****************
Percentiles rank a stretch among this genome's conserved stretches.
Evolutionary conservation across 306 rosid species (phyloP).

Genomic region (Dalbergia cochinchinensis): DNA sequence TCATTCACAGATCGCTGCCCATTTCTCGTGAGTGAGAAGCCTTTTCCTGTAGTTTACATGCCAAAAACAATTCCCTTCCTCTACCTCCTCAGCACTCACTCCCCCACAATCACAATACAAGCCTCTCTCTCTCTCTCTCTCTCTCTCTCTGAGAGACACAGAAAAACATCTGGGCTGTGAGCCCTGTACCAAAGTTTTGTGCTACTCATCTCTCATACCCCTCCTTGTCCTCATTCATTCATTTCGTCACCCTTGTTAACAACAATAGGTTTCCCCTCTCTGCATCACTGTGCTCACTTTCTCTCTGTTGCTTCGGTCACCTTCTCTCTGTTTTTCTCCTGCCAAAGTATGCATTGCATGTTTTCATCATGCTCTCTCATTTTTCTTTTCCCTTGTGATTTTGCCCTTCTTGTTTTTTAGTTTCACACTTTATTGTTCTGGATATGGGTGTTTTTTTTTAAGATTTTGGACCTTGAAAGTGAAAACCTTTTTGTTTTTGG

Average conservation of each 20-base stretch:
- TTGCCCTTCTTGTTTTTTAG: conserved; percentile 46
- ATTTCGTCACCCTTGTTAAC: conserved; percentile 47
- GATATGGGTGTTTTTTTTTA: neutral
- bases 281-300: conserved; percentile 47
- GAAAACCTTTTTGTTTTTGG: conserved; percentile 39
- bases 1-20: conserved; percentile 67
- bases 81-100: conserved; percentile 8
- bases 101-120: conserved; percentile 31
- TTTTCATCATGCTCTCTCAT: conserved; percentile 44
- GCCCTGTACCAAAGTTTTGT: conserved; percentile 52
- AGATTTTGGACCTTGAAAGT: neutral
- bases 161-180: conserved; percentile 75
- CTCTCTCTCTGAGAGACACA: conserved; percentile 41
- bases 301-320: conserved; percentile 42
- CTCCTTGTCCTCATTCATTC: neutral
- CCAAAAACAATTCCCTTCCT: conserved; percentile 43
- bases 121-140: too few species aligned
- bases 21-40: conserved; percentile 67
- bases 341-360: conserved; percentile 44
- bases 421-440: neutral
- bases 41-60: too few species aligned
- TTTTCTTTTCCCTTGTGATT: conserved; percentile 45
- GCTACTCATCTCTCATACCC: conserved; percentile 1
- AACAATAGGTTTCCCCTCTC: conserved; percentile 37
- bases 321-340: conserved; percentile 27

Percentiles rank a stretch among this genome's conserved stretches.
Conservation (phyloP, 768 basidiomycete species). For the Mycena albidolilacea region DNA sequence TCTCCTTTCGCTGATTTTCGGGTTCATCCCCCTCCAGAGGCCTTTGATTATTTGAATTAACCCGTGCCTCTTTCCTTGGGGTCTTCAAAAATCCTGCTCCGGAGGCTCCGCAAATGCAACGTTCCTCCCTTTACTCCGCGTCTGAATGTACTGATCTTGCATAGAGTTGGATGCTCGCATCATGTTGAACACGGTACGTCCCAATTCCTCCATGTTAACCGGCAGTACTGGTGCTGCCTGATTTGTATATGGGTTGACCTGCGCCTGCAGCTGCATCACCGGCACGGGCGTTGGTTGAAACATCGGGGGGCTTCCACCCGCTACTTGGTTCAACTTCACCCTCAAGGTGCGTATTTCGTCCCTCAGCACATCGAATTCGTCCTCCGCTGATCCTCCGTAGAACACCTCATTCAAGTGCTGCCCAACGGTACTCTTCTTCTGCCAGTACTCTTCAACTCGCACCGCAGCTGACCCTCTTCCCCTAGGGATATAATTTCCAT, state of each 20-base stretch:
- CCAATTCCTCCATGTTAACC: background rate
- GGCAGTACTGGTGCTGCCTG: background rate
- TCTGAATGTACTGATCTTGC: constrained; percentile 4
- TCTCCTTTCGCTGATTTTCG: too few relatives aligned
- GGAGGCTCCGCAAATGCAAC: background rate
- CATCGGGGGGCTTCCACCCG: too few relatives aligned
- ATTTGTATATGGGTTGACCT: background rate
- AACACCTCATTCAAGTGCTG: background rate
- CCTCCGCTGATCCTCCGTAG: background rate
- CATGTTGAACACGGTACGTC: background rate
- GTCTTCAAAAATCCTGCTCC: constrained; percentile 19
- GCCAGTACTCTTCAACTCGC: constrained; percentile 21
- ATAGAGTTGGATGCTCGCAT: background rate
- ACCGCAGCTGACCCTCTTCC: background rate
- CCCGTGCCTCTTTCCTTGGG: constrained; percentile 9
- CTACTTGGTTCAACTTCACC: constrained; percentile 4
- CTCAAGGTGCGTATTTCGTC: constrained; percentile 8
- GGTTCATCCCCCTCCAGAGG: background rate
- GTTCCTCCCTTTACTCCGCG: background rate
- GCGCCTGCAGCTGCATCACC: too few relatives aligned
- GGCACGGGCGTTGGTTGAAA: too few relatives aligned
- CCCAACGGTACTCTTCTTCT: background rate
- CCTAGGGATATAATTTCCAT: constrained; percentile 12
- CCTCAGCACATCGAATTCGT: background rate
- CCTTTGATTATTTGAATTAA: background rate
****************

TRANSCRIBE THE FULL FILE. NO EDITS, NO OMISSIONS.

Percentiles rank a stretch among this genome's conserved stretches.
Evolutionary conservation across 306 rosid species (phyloP).

Genomic region (Dalbergia cochinchinensis): DNA sequence TCATTCACAGATCGCTGCCCATTTCTCGTGAGTGAGAAGCCTTTTCCTGTAGTTTACATGCCAAAAACAATTCCCTTCCTCTACCTCCTCAGCACTCACTCCCCCACAATCACAATACAAGCCTCTCTCTCTCTCTCTCTCTCTCTCTCTGAGAGACACAGAAAAACATCTGGGCTGTGAGCCCTGTACCAAAGTTTTGTGCTACTCATCTCTCATACCCCTCCTTGTCCTCATTCATTCATTTCGTCACCCTTGTTAACAACAATAGGTTTCCCCTCTCTGCATCACTGTGCTCACTTTCTCTCTGTTGCTTCGGTCACCTTCTCTCTGTTTTTCTCCTGCCAAAGTATGCATTGCATGTTTTCATCATGCTCTCTCATTTTTCTTTTCCCTTGTGATTTTGCCCTTCTTGTTTTTTAGTTTCACACTTTATTGTTCTGGATATGGGTGTTTTTTTTTAAGATTTTGGACCTTGAAAGTGAAAACCTTTTTGTTTTTGG

Average conservation of each 20-base stretch:
- TTGCCCTTCTTGTTTTTTAG: conserved; percentile 46
- ATTTCGTCACCCTTGTTAAC: conserved; percentile 47
- GATATGGGTGTTTTTTTTTA: neutral
- bases 281-300: conserved; percentile 47
- GAAAACCTTTTTGTTTTTGG: conserved; percentile 39
- bases 1-20: conserved; percentile 67
- bases 81-100: conserved; percentile 8
- bases 101-120: conserved; percentile 31
- TTTTCATCATGCTCTCTCAT: conserved; percentile 44
- GCCCTGTACCAAAGTTTTGT: conserved; percentile 52
- AGATTTTGGACCTTGAAAGT: neutral
- bases 161-180: conserved; percentile 75
- CTCTCTCTCTGAGAGACACA: conserved; percentile 41
- bases 301-320: conserved; percentile 42
- CTCCTTGTCCTCATTCATTC: neutral
- CCAAAAACAATTCCCTTCCT: conserved; percentile 43
- bases 121-140: too few species aligned
- bases 21-40: conserved; percentile 67
- bases 341-360: conserved; percentile 44
- bases 421-440: neutral
- bases 41-60: too few species aligned
- TTTTCTTTTCCCTTGTGATT: conserved; percentile 45
- GCTACTCATCTCTCATACCC: conserved; percentile 1
- AACAATAGGTTTCCCCTCTC: conserved; percentile 37
- bases 321-340: conserved; percentile 27

Percentiles rank a stretch among this genome's conserved stretches.
Conservation (phyloP, 768 basidiomycete species). For the Mycena albidolilacea region DNA sequence TCTCCTTTCGCTGATTTTCGGGTTCATCCCCCTCCAGAGGCCTTTGATTATTTGAATTAACCCGTGCCTCTTTCCTTGGGGTCTTCAAAAATCCTGCTCCGGAGGCTCCGCAAATGCAACGTTCCTCCCTTTACTCCGCGTCTGAATGTACTGATCTTGCATAGAGTTGGATGCTCGCATCATGTTGAACACGGTACGTCCCAATTCCTCCATGTTAACCGGCAGTACTGGTGCTGCCTGATTTGTATATGGGTTGACCTGCGCCTGCAGCTGCATCACCGGCACGGGCGTTGGTTGAAACATCGGGGGGCTTCCACCCGCTACTTGGTTCAACTTCACCCTCAAGGTGCGTATTTCGTCCCTCAGCACATCGAATTCGTCCTCCGCTGATCCTCCGTAGAACACCTCATTCAAGTGCTGCCCAACGGTACTCTTCTTCTGCCAGTACTCTTCAACTCGCACCGCAGCTGACCCTCTTCCCCTAGGGATATAATTTCCAT, state of each 20-base stretch:
- CCAATTCCTCCATGTTAACC: background rate
- GGCAGTACTGGTGCTGCCTG: background rate
- TCTGAATGTACTGATCTTGC: constrained; percentile 4
- TCTCCTTTCGCTGATTTTCG: too few relatives aligned
- GGAGGCTCCGCAAATGCAAC: background rate
- CATCGGGGGGCTTCCACCCG: too few relatives aligned
- ATTTGTATATGGGTTGACCT: background rate
- AACACCTCATTCAAGTGCTG: background rate
- CCTCCGCTGATCCTCCGTAG: background rate
- CATGTTGAACACGGTACGTC: background rate
- GTCTTCAAAAATCCTGCTCC: constrained; percentile 19
- GCCAGTACTCTTCAACTCGC: constrained; percentile 21
- ATAGAGTTGGATGCTCGCAT: background rate
- ACCGCAGCTGACCCTCTTCC: background rate
- CCCGTGCCTCTTTCCTTGGG: constrained; percentile 9
- CTACTTGGTTCAACTTCACC: constrained; percentile 4
- CTCAAGGTGCGTATTTCGTC: constrained; percentile 8
- GGTTCATCCCCCTCCAGAGG: background rate
- GTTCCTCCCTTTACTCCGCG: background rate
- GCGCCTGCAGCTGCATCACC: too few relatives aligned
- GGCACGGGCGTTGGTTGAAA: too few relatives aligned
- CCCAACGGTACTCTTCTTCT: background rate
- CCTAGGGATATAATTTCCAT: constrained; percentile 12
- CCTCAGCACATCGAATTCGT: background rate
- CCTTTGATTATTTGAATTAA: background rate